ETA: I’m curious - it looks like you already got a decent answer to the same question a month ago. Is there a reason you doubt the responses there?

There are tens of thousands of Americans who arrive in Canada every week this time of year. Maybe more.

I’m not sure what your concern is or why you think your circumstances are special in any way. Sorry, little snowflake.

Moderator Note

TallTrees, if you can’t contribute constructively to a thread there’s no need for you to post at all. I also remind you that insults are not permitted in General Questions. No warning issued, but don’t do this again.

General Questions Moderator

In the early to mid 2000’s I went to Canada several times to install automation controls. I was asked something like “Why can’t a Canadian be doing this work?” They always let me in and I never had a work permit. I did have a signed letter from my company stating what I was doing.

Ha! I got that a few times (early 2010’s). I was a trainer and would have to travel to work with Canadian customers using our products.

I think I once told one guy I lived in the SF Bay Area and Silicon Valley and that Canada didn’t have the market to justify my company employing a Canadian.

I don’t think I ever needed a letter, though.

Yea, I basically told them that WE built the machine and are the only qualified people to install it without weeks or more of training.

I will third all this.

I used to go quite often for work, and I would always say “business” to the reason for my trip. When asked what I was doing it was “meetings.” Finally, if they asked the industry it was “pharmaceuticals.” Never had ANY problem.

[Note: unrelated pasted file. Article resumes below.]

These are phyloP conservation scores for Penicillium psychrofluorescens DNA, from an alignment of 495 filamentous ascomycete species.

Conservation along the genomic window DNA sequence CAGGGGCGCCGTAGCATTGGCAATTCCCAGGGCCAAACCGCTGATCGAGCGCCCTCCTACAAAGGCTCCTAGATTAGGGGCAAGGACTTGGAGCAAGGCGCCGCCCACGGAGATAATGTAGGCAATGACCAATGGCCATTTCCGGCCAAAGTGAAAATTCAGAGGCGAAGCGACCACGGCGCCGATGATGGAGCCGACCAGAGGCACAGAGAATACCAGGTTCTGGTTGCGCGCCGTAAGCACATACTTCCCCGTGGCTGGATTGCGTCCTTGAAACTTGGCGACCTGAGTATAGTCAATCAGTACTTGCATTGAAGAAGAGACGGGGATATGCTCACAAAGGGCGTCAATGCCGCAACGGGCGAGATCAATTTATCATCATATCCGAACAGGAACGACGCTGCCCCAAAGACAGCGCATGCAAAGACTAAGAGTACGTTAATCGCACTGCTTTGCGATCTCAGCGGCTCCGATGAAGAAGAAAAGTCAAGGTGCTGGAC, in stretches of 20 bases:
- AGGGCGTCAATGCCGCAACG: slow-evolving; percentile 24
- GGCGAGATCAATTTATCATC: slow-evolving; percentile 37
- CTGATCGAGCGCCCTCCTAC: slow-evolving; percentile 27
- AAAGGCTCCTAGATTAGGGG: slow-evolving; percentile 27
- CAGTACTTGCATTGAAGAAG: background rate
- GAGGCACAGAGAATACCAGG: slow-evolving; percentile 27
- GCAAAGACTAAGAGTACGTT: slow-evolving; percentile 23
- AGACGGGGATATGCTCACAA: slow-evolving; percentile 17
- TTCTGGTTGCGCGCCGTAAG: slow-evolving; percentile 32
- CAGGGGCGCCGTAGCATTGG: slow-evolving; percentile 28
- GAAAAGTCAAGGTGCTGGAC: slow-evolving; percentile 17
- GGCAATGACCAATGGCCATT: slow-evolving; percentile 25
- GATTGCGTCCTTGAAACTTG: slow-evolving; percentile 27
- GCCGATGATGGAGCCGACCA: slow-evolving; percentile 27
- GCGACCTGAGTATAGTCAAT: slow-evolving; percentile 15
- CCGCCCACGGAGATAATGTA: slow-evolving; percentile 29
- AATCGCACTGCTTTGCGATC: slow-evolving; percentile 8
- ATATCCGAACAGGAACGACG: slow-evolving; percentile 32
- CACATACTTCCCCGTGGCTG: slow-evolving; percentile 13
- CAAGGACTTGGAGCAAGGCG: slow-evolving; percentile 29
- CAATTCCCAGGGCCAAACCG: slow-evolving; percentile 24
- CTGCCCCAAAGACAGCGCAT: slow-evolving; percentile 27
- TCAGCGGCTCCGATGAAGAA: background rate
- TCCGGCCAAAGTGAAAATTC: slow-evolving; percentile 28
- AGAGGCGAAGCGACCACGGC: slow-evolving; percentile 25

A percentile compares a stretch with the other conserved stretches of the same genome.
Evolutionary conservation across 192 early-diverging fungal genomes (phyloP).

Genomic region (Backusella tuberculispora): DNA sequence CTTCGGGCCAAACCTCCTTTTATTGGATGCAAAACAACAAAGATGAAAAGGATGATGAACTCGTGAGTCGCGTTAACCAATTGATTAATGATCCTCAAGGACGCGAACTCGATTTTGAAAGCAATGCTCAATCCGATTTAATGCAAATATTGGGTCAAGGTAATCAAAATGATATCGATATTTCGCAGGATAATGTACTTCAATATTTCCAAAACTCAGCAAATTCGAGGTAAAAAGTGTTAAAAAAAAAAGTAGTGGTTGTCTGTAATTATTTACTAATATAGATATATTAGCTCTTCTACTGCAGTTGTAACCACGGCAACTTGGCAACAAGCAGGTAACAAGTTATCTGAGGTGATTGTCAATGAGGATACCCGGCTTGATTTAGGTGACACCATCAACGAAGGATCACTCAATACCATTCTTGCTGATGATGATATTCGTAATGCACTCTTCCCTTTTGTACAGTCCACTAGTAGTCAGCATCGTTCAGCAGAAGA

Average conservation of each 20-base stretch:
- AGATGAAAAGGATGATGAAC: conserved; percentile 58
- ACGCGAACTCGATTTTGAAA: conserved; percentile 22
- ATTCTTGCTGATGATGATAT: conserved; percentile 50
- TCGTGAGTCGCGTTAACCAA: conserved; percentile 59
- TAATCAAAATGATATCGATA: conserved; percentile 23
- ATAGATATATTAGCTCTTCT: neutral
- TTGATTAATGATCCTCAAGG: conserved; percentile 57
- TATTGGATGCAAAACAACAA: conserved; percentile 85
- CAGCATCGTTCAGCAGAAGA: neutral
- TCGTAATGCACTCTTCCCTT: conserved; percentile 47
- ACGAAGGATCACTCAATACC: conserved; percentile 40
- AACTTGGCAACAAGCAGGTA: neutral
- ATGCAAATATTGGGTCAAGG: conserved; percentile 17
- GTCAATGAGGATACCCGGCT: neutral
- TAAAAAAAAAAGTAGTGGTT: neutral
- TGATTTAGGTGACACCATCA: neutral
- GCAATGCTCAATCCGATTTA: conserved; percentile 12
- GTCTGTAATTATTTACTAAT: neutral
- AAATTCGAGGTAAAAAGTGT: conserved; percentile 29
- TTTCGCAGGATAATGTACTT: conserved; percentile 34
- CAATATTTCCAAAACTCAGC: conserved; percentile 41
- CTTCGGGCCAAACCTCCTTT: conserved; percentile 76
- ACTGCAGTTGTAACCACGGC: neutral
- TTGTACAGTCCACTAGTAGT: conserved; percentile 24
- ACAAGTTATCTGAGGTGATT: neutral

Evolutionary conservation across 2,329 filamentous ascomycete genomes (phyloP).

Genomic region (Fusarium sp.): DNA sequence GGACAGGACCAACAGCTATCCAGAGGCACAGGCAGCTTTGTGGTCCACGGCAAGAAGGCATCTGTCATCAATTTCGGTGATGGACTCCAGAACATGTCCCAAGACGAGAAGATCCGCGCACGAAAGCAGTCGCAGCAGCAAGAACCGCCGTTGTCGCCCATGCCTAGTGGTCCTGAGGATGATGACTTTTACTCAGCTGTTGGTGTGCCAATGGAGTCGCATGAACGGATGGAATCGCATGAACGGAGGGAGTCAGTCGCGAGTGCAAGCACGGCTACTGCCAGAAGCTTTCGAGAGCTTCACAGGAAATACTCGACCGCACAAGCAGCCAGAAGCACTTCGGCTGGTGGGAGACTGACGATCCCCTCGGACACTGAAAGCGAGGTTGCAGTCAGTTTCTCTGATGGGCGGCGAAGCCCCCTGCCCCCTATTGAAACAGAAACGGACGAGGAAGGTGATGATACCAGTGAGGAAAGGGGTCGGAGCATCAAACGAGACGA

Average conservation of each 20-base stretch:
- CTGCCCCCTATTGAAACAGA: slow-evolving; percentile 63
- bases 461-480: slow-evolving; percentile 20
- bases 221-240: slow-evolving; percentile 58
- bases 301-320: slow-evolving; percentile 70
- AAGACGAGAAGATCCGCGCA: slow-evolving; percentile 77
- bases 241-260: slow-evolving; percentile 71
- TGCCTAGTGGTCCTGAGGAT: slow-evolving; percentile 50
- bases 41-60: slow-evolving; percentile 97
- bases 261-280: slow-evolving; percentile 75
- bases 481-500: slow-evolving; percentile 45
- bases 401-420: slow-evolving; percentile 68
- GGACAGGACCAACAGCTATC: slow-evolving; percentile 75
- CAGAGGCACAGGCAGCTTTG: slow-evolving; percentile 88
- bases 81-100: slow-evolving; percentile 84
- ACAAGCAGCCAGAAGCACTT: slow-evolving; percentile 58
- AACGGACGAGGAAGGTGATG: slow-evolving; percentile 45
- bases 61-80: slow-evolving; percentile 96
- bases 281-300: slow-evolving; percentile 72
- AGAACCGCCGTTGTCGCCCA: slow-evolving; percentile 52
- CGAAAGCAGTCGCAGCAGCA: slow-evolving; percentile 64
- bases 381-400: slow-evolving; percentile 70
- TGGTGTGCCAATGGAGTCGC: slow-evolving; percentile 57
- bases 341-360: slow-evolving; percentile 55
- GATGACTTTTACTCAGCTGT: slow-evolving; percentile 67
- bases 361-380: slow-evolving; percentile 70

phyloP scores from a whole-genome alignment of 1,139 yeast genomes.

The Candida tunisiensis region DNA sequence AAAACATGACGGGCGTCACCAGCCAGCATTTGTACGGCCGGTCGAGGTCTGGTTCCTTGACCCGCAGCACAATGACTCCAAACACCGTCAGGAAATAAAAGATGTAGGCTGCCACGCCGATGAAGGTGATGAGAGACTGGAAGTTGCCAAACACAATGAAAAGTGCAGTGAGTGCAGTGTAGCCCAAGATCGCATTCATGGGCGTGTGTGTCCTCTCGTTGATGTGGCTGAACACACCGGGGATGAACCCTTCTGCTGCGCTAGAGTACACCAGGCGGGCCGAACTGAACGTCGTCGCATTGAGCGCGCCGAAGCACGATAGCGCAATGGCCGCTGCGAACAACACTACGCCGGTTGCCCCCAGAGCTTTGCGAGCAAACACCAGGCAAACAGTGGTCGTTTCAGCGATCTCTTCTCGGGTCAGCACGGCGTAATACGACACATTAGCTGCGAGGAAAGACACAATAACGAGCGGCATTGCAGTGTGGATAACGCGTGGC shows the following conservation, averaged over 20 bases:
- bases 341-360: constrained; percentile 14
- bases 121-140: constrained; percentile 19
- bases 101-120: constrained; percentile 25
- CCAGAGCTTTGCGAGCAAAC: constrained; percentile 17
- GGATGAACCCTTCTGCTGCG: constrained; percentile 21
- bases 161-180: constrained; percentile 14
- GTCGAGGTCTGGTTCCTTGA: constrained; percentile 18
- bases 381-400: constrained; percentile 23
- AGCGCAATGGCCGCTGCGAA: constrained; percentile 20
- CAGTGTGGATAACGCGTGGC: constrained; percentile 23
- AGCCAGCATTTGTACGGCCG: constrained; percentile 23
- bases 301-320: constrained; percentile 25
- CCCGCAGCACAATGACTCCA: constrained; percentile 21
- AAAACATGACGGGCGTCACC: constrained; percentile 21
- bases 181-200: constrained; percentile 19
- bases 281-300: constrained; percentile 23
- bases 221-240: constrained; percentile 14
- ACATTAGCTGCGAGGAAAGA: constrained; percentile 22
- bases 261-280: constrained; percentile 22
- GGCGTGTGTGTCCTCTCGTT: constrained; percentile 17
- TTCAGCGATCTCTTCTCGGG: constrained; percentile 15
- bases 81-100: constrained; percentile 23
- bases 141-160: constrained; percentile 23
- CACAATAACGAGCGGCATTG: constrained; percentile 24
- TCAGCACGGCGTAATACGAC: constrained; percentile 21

One of my reports once said “work.” Big mistake. She and the three other of my reports were detained for a couple of hours to get to the bottom of it. I received a call from Canadian immigration(?) asking what they were doing. Business. Meetings. Pharmaceuticals. They were allowed through.

But after that they got stopped every. single. time. They were all flagged in the system.

tl;dr: You won’t have any problem as long as you avoid the magic words.

I learned that was the least hassle reply.

Color me embarrassed. I didn’t think the previous OP posted properly as I was having issues with my network or the site, and never realized or bothered to check to see that it did. Mods please be alerted if you want to delete this or the other thread on the same subject. :smack:

I have traveled to Canada for sales meetings and such and for those kinds of trips you do not need a work permit and you typically get through the border just as easily as those on personal travel. The key is the business travel does not involve providing services to any Canadian entity for $$.

I have traveled to Canada for paid work and for that, I needed to bring copy of contract and my CV to buy work permit under one of the NAFTA exempt categories.

Recently they changed the procedure and you have to go to a government website and enroll, then apply for work permit and pay for it in advance. This was a surprise on my last trip in June and I had to get on laptop in waiting area and apply/register/pay and I think the border staff were bending the rules to let me do the work permit immediately. When I had proof I had paid the $230 CD registration fee and the $155 work permit fee, they printed one locally and let me enter.